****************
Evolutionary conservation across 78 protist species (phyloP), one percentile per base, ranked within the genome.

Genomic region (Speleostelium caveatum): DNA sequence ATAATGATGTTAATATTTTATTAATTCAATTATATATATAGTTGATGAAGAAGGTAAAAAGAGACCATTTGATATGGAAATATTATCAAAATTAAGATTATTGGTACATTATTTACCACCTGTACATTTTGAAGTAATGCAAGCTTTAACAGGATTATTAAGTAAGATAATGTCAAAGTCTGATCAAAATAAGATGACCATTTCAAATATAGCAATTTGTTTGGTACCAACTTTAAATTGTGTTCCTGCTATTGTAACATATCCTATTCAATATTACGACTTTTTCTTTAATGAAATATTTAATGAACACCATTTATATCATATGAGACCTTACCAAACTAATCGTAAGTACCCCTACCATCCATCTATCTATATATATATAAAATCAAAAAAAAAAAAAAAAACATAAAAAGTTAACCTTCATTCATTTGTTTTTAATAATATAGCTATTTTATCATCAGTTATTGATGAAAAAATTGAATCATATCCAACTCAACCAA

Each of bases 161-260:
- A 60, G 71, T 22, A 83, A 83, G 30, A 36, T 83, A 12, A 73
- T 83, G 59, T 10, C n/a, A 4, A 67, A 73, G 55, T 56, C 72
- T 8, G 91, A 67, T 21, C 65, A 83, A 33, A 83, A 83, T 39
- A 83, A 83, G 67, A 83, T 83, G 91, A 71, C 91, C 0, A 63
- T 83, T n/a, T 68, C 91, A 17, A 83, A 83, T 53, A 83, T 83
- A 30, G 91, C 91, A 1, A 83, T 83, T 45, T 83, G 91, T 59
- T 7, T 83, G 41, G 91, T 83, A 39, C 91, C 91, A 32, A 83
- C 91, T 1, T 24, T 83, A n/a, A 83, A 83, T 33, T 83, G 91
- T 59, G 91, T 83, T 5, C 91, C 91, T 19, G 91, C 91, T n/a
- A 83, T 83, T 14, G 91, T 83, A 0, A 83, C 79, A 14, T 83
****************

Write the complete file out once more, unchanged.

Evolutionary conservation across 78 protist species (phyloP), one percentile per base, ranked within the genome.

Genomic region (Speleostelium caveatum): DNA sequence ATAATGATGTTAATATTTTATTAATTCAATTATATATATAGTTGATGAAGAAGGTAAAAAGAGACCATTTGATATGGAAATATTATCAAAATTAAGATTATTGGTACATTATTTACCACCTGTACATTTTGAAGTAATGCAAGCTTTAACAGGATTATTAAGTAAGATAATGTCAAAGTCTGATCAAAATAAGATGACCATTTCAAATATAGCAATTTGTTTGGTACCAACTTTAAATTGTGTTCCTGCTATTGTAACATATCCTATTCAATATTACGACTTTTTCTTTAATGAAATATTTAATGAACACCATTTATATCATATGAGACCTTACCAAACTAATCGTAAGTACCCCTACCATCCATCTATCTATATATATATAAAATCAAAAAAAAAAAAAAAAACATAAAAAGTTAACCTTCATTCATTTGTTTTTAATAATATAGCTATTTTATCATCAGTTATTGATGAAAAAATTGAATCATATCCAACTCAACCAA

Each of bases 161-260:
- A 60, G 71, T 22, A 83, A 83, G 30, A 36, T 83, A 12, A 73
- T 83, G 59, T 10, C n/a, A 4, A 67, A 73, G 55, T 56, C 72
- T 8, G 91, A 67, T 21, C 65, A 83, A 33, A 83, A 83, T 39
- A 83, A 83, G 67, A 83, T 83, G 91, A 71, C 91, C 0, A 63
- T 83, T n/a, T 68, C 91, A 17, A 83, A 83, T 53, A 83, T 83
- A 30, G 91, C 91, A 1, A 83, T 83, T 45, T 83, G 91, T 59
- T 7, T 83, G 41, G 91, T 83, A 39, C 91, C 91, A 32, A 83
- C 91, T 1, T 24, T 83, A n/a, A 83, A 83, T 33, T 83, G 91
- T 59, G 91, T 83, T 5, C 91, C 91, T 19, G 91, C 91, T n/a
- A 83, T 83, T 14, G 91, T 83, A 0, A 83, C 79, A 14, T 83